4. Make it your own.   There is a lot of material in the Google Slides.  And the Facilitator Guidelines include additional resources.  Take the liberty to use as much or as little as content as you need.  I find myself always trying to fit more into less time or to offer training and support in unconventional ways.  For instance, currently, I am posting MASTER PAL “spotlight” information on the back of bathroom doors throughout one of my schools.  
  5. Allow time for discussion. Because these training modules call on folks to reflect on their own experiences and be thoughtful about how they support AAC, the need for discussion was apparent during every session. Often the most valuable thing people took away without was the ideas and problem-solving they came out of the discussions.

I am extremely appreciative of the opportunity to share Model as a MASTER PAL on PrAACtical AAC, and on Talking with Tech (awesome podcast, if you aren’t already in the know) as it has given me the opportunity to reflect on the key takeaways each module offers.  After going so deep with each topic, the need for brevity became apparent to provide a snapshot of the scope of this framework to make it digestible and shareable. Take a look here. I bet you will find it useful too!!

 

Model as a MASTER PAL, in summary

Model …ALL the time.  We aren’t waiting for our students to prove anything.
Speak your words.  Use AAC. Communication is NOT an imitation task.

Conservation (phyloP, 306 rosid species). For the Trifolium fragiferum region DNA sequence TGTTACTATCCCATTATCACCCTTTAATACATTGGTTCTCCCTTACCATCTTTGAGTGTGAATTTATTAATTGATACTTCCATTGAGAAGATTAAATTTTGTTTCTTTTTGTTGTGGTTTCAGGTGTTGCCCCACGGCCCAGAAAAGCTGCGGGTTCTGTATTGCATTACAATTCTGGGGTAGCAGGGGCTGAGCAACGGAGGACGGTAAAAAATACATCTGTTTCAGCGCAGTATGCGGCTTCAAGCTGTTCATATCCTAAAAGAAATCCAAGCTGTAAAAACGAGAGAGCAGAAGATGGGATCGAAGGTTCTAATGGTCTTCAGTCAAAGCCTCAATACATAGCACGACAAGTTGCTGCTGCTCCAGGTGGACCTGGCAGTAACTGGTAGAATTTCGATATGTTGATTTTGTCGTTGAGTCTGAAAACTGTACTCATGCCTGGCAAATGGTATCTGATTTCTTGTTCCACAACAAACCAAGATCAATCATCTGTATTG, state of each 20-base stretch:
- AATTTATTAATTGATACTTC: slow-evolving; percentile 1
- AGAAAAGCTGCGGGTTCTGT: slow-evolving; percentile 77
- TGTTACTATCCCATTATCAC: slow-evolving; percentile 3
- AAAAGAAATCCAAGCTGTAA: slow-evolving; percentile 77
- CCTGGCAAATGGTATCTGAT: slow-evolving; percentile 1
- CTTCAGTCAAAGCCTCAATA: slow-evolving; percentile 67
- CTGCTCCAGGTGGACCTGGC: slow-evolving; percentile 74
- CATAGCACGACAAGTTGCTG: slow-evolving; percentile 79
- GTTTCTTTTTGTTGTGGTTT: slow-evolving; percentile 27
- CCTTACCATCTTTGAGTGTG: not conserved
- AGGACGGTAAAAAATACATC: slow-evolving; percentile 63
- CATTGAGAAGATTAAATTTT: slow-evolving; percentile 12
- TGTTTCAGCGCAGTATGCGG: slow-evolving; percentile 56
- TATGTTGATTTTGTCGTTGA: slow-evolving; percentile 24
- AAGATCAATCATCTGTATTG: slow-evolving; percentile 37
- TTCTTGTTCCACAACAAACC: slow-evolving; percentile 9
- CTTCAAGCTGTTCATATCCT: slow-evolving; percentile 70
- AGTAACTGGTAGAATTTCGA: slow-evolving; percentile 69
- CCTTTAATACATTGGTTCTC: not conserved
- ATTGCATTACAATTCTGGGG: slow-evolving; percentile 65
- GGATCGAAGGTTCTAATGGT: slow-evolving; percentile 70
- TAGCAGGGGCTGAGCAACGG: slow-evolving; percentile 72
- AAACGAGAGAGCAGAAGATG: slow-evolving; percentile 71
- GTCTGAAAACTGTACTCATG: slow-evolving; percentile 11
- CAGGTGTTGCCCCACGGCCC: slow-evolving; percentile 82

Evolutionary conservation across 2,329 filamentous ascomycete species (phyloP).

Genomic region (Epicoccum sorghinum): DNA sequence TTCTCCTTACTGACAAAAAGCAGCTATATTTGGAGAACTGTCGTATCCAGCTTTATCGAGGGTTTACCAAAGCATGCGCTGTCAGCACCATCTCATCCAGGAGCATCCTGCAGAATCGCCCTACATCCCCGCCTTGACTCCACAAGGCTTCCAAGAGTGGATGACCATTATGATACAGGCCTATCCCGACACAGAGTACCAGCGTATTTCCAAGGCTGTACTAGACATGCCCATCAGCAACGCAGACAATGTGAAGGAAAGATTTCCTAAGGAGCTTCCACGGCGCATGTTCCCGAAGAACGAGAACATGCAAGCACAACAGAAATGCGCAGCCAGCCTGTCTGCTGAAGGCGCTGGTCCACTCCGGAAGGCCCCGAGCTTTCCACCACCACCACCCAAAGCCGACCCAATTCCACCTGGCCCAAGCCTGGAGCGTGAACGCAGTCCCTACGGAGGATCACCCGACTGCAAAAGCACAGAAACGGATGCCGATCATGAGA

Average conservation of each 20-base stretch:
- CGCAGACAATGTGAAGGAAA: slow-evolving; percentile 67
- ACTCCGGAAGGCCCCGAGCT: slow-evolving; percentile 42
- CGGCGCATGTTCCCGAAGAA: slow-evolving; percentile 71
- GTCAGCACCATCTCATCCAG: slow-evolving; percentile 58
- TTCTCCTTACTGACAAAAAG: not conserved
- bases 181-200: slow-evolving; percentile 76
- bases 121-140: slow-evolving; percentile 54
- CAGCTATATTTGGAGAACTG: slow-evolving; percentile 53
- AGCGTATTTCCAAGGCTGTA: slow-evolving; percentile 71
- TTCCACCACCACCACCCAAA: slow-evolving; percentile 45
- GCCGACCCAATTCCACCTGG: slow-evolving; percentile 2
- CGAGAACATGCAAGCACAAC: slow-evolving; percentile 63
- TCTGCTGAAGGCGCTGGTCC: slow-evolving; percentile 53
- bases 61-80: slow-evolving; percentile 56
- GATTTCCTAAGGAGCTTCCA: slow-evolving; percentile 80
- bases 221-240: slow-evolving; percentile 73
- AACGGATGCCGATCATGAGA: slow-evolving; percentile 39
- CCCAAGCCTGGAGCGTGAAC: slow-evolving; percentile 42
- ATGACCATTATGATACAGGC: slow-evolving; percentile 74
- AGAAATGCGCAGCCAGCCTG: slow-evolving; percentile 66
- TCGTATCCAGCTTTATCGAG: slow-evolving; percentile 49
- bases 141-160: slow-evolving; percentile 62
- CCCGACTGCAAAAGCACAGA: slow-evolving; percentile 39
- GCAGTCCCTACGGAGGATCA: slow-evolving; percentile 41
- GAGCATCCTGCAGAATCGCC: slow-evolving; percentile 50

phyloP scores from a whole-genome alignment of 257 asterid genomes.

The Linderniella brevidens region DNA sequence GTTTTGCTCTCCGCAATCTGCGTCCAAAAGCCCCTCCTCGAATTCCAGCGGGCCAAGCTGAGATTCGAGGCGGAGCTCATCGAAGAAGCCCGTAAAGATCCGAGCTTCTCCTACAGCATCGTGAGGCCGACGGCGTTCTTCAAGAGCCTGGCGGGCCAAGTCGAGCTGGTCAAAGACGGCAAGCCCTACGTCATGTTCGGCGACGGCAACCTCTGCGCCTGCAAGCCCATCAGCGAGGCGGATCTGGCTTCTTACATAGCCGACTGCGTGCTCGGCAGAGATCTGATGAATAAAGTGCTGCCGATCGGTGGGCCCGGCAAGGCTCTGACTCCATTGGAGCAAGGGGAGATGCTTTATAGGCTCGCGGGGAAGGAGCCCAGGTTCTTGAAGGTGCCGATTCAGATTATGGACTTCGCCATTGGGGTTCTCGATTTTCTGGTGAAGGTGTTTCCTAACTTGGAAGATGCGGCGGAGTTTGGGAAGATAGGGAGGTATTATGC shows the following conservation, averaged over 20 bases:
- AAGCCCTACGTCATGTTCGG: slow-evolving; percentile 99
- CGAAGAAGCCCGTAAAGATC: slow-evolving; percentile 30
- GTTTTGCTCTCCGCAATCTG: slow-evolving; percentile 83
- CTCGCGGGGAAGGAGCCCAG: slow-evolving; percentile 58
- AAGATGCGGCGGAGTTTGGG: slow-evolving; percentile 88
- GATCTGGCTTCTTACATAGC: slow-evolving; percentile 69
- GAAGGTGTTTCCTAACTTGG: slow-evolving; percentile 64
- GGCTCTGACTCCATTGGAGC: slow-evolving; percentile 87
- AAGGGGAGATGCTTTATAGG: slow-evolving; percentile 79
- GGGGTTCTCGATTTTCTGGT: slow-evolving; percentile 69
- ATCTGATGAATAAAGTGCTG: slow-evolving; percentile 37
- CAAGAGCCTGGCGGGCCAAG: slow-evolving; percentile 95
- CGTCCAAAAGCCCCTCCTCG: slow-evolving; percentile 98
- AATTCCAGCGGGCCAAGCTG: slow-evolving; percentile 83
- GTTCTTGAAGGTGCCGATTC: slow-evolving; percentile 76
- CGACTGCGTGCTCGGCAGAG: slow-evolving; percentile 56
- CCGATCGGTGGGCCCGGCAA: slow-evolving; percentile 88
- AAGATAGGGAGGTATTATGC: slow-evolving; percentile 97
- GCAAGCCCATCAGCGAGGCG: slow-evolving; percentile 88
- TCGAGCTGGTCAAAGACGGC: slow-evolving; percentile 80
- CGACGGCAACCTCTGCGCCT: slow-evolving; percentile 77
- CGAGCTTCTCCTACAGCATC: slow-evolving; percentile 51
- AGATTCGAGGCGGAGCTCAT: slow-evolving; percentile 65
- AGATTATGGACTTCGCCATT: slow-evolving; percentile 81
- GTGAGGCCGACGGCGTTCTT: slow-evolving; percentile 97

Motivate …with authentic and enthusiastic interactions.
Motivation is the driver in all of us.  AAC can be hard. Make it worth it!
   

          

Accept Multiple Modalities …to validate communicative attempts.  Teach communication is POWER!
Honor all modalities and respond by modeling AAC as much as possible.
Statements more than Questions …because life is not a test.
Life is not a test.  Use statements (comment, describe, share information) to foster quality interactions!
Time …for language to develop & …wait time.
You can’t hurry AAC.  Language takes time to develop.  

AAC also requires wait time. Be a patient communication partner.

Engage Naturally …to facilitate language and communicate respect.
Genuine engagement and mutual respect are where learning happens.
Response NOT Required …pauses without pressure facilitate comprehension.
AAC supports receptive as well as expressive language.

Take off the pressure.  Keep modeling.

Presume Potential …to do no harm.  Create accessible and inclusive learning and communication opportunities.
There is nothing in a caterpillar that tells you it’s going to be a    

   butterfly.”  -Buckminster Fuller

Appropriate Prompting …to scaffold success.
Prompting shapes positive practice.  Independence is the goal.
Let the Child Lead …when motivation to communicate is intrinsic, engagement will happen.
Observe first.  Meet the child where she is.  Respond mindfully.

 

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This post was written by Carole Zangari

2 Comments

  • Barb says:

    AMAZING training resources!!! Thank you so much for sharing!! I just used two of them (time and appropriate prompting) for a professional development workshop for our school. Facilitator notes, handouts, embedded videos, and a slide presentation-it takes a special person to share their hard work with others. Thank you for all you do!!

  • Awesome! I am sooo glad these were useful to you to facilitate these important conversations.